The Hero of Myth
“To have no heroes is to have no aspiration, to live on the momentum of the past, to be thrown back upon routine, sensuality, and the narrow self.” ~Charles Horton Cooley
I like the TV show Henry Danger. I know it’s supposed to be a show for teens, but I also know many adults watch it. If you have never watched it, I suggest you view a few episodes. It may have weak plots with huge holes, but it’s usually very funny. It’s also good as an illustration of The Hero at an early age.
Henry Hart, AKA Kid Danger, has the ability to move very fast. He can jump out of the way of bullets or grab a knife thrown at him out of the air. A recent three-part episode ends with Henry permanently losing his super power. I know the show is fiction. Yet, when Henry sat dejected after losing his power, I felt very sad. This shouldn’t happen with a character I know is fictional. It does for a good reason. Henry is a personification of The Hero of Myth as a youth. This hero represents a very important part of each of us. As such, it isn’t fiction at all. So we are affected at a deep level when we see The Hero hurt in any way.
About The Hero
Luke Skywalker in Star Wars was another personification of this Hero of Myth. George Lucas was a student of Joseph Campbell who wrote about myth and its importance to us. Hercules, Jason, and David (as in David & Goliath) are other examples of this hero.
The general rule is that the hero has to face a powerful enemy and defeat them. It may be an individual, an army, or a government. The hero may get injured, but still has to come out the winner. In the Henry Danger episode, Henry is Dejected after losing his power, but decides to continue fighting bad guys as a superhero’s sidekick. He doesn’t give up. A true personification of The hero.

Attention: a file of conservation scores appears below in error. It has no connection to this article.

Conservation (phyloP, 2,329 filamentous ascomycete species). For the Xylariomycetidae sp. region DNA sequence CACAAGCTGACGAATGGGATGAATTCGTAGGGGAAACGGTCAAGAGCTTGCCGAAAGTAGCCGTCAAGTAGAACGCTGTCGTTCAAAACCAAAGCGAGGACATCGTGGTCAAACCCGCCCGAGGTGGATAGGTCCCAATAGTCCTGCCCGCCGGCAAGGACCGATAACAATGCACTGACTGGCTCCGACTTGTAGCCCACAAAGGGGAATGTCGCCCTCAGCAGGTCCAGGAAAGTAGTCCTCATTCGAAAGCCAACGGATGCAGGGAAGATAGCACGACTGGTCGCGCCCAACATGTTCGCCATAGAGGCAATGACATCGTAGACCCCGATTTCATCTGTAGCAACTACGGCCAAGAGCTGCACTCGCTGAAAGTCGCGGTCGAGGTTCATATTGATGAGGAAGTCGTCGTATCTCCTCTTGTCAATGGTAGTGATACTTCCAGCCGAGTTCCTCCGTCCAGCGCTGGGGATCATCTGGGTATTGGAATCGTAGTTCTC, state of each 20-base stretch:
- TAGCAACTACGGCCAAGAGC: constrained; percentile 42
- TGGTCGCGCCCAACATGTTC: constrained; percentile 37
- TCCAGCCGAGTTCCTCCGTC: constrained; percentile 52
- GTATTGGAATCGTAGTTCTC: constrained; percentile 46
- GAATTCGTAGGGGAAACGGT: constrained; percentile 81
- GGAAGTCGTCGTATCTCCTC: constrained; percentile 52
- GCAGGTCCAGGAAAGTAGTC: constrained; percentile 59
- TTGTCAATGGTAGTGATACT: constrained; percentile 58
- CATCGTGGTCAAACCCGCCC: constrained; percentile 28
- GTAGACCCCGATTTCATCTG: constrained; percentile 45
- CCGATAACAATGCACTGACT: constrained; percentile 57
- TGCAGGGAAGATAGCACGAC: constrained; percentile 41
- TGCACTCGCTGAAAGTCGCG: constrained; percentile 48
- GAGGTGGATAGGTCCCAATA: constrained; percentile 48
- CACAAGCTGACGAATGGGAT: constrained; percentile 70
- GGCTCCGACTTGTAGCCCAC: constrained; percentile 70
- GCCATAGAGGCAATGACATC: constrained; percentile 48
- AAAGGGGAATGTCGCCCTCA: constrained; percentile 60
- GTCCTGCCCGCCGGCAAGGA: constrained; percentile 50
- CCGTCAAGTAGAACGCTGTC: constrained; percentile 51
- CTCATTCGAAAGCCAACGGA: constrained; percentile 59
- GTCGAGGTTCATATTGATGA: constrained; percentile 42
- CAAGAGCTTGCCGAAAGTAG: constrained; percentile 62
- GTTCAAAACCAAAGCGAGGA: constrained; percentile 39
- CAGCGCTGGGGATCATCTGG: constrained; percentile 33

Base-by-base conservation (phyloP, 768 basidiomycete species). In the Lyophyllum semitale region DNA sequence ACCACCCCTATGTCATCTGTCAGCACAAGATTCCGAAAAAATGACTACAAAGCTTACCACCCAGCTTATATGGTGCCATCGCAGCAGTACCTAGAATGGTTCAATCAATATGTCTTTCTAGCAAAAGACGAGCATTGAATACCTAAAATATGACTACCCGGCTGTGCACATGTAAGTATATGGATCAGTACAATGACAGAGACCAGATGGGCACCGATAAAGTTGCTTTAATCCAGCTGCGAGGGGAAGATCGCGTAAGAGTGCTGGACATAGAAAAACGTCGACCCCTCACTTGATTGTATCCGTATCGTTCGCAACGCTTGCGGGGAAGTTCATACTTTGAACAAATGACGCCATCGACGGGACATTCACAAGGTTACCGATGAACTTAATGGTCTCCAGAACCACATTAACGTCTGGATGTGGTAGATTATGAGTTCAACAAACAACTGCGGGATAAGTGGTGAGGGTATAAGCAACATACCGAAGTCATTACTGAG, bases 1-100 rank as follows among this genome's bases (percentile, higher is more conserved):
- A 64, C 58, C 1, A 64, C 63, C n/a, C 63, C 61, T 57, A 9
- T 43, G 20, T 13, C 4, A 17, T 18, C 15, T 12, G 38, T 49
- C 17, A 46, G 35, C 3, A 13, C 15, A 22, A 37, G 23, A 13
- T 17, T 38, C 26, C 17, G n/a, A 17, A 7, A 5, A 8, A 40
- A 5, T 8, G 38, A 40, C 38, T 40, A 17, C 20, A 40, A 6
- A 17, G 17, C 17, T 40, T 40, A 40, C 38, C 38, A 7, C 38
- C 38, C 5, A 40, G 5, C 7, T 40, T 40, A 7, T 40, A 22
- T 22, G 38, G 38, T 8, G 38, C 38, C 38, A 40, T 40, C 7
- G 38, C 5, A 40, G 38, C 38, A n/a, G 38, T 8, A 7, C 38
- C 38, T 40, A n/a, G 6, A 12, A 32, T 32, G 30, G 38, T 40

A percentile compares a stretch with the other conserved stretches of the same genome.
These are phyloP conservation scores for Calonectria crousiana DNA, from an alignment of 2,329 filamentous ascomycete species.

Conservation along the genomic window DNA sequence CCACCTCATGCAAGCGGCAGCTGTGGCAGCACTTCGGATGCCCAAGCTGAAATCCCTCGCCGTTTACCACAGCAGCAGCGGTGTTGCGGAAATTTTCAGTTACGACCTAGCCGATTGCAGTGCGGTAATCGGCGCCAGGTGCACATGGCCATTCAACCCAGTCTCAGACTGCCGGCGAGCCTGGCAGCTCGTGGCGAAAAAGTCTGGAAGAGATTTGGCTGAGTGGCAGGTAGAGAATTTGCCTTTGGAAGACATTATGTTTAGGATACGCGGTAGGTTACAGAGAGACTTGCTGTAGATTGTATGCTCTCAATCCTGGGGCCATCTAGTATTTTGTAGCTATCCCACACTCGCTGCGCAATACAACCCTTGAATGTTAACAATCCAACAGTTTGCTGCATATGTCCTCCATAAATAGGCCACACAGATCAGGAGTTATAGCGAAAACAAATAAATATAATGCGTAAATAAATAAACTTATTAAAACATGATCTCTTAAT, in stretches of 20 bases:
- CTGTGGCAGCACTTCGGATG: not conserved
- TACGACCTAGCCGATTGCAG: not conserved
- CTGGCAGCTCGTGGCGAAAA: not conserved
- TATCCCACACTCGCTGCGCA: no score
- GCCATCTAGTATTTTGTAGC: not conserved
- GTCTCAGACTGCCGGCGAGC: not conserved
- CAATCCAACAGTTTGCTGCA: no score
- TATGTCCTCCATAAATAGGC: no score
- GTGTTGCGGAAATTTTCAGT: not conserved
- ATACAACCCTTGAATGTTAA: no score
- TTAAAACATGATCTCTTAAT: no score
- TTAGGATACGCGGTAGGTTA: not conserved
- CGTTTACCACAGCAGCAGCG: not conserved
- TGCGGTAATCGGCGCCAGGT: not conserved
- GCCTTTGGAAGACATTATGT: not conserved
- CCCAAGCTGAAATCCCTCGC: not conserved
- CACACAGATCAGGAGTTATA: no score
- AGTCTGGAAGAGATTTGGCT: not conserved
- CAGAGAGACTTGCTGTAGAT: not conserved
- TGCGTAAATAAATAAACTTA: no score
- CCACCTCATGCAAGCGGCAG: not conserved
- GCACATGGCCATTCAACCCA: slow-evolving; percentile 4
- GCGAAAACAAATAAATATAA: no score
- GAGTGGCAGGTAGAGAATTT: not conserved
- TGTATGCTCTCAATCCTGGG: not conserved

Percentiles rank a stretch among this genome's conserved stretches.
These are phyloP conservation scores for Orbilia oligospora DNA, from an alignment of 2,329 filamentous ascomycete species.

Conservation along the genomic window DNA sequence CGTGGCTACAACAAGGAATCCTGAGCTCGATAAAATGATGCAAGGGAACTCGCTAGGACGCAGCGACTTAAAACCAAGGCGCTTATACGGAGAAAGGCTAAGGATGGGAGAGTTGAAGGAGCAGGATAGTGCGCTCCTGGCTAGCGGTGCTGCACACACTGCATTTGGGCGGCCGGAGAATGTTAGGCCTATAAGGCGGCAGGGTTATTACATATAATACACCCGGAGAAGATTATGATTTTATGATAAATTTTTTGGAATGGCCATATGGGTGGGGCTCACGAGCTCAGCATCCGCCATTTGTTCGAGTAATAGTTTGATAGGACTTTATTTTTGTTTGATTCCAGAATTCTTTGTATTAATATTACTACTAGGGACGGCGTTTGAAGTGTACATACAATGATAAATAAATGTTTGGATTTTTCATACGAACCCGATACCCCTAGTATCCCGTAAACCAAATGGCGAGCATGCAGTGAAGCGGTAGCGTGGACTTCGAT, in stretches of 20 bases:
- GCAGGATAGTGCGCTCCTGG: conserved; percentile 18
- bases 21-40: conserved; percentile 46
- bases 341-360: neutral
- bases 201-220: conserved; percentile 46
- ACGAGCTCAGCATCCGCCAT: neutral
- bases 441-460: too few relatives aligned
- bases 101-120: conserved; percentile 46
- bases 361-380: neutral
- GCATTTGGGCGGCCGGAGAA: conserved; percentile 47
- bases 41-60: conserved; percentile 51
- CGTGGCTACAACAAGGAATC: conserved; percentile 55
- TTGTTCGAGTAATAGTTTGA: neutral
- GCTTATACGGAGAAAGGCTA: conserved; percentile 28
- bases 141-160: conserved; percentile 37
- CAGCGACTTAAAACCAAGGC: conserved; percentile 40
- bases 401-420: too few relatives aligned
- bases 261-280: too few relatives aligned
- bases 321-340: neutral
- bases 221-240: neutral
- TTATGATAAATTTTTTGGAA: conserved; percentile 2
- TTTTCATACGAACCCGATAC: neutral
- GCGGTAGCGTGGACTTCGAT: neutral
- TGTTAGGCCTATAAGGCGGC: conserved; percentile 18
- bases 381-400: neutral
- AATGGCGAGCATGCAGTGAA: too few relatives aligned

“A hero is someone who has given his or her life to something bigger than oneself.” ~Joseph Campbell
“Our culture has filled our heads but emptied our hearts, stuffed our wallets but starved our wonder. It has fed our thirst for facts but not for meaning or mystery. It produces “nice” people, not heroes.” ~Peter Kreeft
Now if you think this is all just a lot of hero-worship, you are wrong. The hero of myth is a symbol. It is a representation of the human soul and spirit. Like The Hero, our soul finds itself trapped in a situation is doesn’t like. The world of matter and materialism is not a pleasant place for the spirit and soul. It isn’t always pleasant for the body and mind either, but it’s worse for the spirit and soul.
Like The Hero, the soul faces powerful opposition. The forces of darkness and materialism are strong. Not only the material ones such as governments and businesses, but also the spiritual ones. The fallen angels and demons don’t want the soul to awaken. They also don’t want awakened souls saving the world. So the soul/Hero faces an uphill battle. That is why any good spiritual school teaches students to work hard and deal with adversity. They are training heroes, not couch potatoes.